Russian Working Class Youth Media Representation: The Discourse Analysis Experience
The objective of this research is to investigate the recent discursive turn in working class representation in the Russian media. The means of creation and translation of normative class patterns, stereotypes and political agency within Russian media have been studied using the theoretical framework of critical discourse analysis. The empirical basis of the research is the textual transcripts of the key communicative events marking the working class as a political subject. The qualitative analysis allowed us to distinguish the rhetorical techniques and semiotic resources of working-class representation in the political field: thematic repertoire, format, practices which interlocutors use in addressing each other, language style and naming. It has been established that the forgotten concept of a “working class” was actualized and entrenched in the official political discourse in 2011. It was borrowed from left-wing political forces and re-assembled as one of the means of ruling class positioning in the 2011–2012 electoral cycle. Industrial working class representatives were included in public discourse as a part of the political staging, the consequences of which led to minor social changes. The populist discourse of working-class politicians as a “voice of common people” was constructed to oppose it to the protesting “creative class” threatening the main political force. The short-term political goal of power agents was to represent working-class people and youth especially as a political subject loyal to the existing regime, embedded into the current political system and ready to defend it if necessary. The nostalgic rhetorical technics were primarily used to re-launch “working class project”.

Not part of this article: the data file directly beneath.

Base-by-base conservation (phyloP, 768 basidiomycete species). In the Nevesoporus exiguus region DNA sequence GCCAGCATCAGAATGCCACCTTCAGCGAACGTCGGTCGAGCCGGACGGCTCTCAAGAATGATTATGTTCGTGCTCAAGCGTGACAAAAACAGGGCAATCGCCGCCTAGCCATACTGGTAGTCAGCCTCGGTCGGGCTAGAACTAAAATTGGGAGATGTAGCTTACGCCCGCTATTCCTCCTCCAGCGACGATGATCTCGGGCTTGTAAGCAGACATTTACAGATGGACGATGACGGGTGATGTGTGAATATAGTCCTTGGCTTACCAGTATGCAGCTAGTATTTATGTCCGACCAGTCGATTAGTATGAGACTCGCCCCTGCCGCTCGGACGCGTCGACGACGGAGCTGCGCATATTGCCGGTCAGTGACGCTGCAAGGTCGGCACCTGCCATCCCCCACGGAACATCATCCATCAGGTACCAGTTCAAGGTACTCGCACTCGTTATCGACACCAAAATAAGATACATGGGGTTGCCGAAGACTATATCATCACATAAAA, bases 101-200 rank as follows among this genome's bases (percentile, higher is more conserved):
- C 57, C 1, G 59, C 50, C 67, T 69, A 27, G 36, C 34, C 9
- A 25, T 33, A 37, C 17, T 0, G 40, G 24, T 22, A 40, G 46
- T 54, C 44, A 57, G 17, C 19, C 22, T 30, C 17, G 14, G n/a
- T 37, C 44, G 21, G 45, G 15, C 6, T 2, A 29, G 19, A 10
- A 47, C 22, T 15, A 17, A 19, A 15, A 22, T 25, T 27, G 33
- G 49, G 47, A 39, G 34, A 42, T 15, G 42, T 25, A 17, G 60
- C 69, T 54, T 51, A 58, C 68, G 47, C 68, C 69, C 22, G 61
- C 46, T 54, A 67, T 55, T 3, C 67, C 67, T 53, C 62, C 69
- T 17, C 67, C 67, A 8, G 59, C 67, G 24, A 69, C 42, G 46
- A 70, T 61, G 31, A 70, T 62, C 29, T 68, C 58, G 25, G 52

Keywords: working class, working-class youth, discourse analysis, populism, political discourse
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